Harley-Davidson (HOG -0.44%) reported third-quarter revenue and earnings Tuesday morning that blew past analyst expectations.

The outsize performance was not predicated on higher motorcycle sales, but rather on cost-cutting. It suggests the effort to be a profitable, smaller operation has potential.

Man riding motorcycle under bridge

Image source: Harley-Davidson.

Ready to rev higher

Harley-Davidson generated revenue of $1.16 billion, an 8% drop from the $1.27 billion it made last year, but handily beat Wall Street estimates of just $884 million. Motorcycle revenue, though, was just $684 million versus $779 million last year.

Net income was $120.2 million, or $0.78 per share, compared to $86.6 million a year ago, or $0.55 a share. On an adjusted basis, Harley's earnings came in at $1.08 per share, easily surpassing last year's $0.70 and stomping analyst expectations of just $0.29 per share. The bike maker says it was its best third-quarter net income performance since 2015.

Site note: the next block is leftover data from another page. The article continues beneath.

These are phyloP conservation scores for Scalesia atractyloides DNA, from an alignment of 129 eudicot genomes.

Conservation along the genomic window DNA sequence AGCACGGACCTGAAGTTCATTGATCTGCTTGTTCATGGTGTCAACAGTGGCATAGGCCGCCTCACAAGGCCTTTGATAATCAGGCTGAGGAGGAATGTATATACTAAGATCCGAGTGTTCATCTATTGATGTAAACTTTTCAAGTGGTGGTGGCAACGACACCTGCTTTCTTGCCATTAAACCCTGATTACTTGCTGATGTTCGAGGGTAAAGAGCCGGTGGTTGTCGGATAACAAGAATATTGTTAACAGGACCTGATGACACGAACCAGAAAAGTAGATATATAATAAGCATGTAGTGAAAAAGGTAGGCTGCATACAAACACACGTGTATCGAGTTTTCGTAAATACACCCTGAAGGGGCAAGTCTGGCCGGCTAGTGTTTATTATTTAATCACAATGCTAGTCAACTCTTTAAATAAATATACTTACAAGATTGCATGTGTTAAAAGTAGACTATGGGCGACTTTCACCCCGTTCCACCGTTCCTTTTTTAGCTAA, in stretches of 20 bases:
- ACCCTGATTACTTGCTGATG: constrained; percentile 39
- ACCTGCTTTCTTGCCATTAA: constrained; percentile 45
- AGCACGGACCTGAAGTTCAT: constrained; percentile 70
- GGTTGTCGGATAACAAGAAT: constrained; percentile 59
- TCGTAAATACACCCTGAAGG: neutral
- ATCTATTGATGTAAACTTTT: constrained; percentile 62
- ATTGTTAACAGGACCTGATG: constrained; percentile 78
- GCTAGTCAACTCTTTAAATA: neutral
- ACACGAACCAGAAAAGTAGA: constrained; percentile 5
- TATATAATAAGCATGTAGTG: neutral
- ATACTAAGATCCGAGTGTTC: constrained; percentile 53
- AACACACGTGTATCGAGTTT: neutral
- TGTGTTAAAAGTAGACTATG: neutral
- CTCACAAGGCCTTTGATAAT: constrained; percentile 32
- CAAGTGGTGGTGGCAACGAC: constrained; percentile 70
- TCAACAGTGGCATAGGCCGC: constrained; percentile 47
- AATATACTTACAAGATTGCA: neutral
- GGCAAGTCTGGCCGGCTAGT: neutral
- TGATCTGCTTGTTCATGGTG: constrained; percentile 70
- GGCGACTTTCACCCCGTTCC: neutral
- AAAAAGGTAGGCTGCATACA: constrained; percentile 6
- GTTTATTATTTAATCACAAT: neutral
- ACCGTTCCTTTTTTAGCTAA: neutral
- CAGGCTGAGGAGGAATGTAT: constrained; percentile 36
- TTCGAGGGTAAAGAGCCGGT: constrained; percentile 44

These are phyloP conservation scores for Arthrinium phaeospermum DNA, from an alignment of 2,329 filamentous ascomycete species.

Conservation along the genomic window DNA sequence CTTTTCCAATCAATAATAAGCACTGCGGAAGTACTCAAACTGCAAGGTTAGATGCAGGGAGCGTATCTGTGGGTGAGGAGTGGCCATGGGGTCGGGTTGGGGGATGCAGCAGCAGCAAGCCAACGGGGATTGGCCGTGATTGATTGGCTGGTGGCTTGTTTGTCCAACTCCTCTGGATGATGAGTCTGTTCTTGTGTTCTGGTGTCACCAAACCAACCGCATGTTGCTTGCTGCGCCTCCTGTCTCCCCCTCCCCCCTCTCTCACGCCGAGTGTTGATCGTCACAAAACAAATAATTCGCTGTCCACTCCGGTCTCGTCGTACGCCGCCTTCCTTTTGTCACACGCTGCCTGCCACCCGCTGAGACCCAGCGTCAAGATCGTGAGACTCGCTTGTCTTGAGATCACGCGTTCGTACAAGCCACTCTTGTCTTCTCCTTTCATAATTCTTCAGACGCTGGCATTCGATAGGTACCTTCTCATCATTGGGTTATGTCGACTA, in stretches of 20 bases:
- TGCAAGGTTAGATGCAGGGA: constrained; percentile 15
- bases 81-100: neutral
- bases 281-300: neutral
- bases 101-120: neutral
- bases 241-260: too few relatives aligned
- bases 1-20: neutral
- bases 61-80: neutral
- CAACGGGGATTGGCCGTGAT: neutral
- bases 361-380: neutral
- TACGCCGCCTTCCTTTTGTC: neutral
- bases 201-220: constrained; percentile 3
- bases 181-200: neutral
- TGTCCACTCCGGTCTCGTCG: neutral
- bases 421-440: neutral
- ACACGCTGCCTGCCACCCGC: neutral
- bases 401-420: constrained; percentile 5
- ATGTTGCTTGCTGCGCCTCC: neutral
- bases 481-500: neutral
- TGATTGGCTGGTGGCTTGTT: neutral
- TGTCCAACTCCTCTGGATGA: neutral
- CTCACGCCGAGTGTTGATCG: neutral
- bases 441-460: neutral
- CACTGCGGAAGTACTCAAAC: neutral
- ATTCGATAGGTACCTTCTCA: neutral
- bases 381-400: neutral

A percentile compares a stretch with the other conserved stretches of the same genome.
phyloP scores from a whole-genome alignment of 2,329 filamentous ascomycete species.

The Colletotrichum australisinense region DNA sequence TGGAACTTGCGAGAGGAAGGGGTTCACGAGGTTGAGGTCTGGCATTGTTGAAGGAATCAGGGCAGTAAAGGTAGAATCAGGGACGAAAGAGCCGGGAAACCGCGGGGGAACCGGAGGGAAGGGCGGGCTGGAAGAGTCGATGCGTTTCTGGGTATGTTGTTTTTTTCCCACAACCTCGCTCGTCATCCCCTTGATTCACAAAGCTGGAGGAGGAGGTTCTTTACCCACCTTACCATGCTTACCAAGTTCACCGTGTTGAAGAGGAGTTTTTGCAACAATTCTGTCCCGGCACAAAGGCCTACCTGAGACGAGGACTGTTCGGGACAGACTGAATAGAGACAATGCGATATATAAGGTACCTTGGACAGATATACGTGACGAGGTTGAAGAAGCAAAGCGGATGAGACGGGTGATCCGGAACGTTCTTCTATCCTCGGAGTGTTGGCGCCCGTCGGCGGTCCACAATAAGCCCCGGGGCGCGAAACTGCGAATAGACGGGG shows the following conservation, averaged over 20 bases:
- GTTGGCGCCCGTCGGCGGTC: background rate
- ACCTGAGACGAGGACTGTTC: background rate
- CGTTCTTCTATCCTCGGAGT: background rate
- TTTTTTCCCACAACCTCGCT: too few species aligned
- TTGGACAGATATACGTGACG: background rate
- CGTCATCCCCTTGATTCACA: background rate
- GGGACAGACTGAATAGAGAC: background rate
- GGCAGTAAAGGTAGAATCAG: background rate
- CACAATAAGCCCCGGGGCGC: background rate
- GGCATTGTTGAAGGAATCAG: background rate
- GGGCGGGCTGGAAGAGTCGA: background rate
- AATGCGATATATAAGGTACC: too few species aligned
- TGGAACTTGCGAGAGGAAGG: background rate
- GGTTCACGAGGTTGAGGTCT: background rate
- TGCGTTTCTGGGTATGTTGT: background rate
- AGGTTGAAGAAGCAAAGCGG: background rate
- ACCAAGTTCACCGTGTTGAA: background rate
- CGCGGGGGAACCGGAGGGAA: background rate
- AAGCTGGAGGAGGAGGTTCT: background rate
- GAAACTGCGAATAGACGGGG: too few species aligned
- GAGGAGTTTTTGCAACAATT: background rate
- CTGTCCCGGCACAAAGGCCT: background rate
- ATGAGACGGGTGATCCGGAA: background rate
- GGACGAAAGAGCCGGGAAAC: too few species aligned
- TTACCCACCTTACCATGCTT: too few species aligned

The gains, though, were made on the basis of significantly lower expenses as U.S. sales fell 10% versus the year ago. Harley's tax rate, for example, was around 10% this quarter compared with 26% last year.

While much better than the 27% decline experienced in the second quarter, it marks the 15th consecutive quarter that sales fell. The company partly blames the realignment of its new-year model introductions from August to the first quarter. 

It was a historically weak quarter, but Harley's declining fortunes have made it a very low bar to step over, and it was unable to do so.

The company is focusing on just 50 core markets while exiting more than 30. Yet it separately announced it would maintain a presence in India by selling its motorcycles through Hero MotoCorp, as was previously rumored.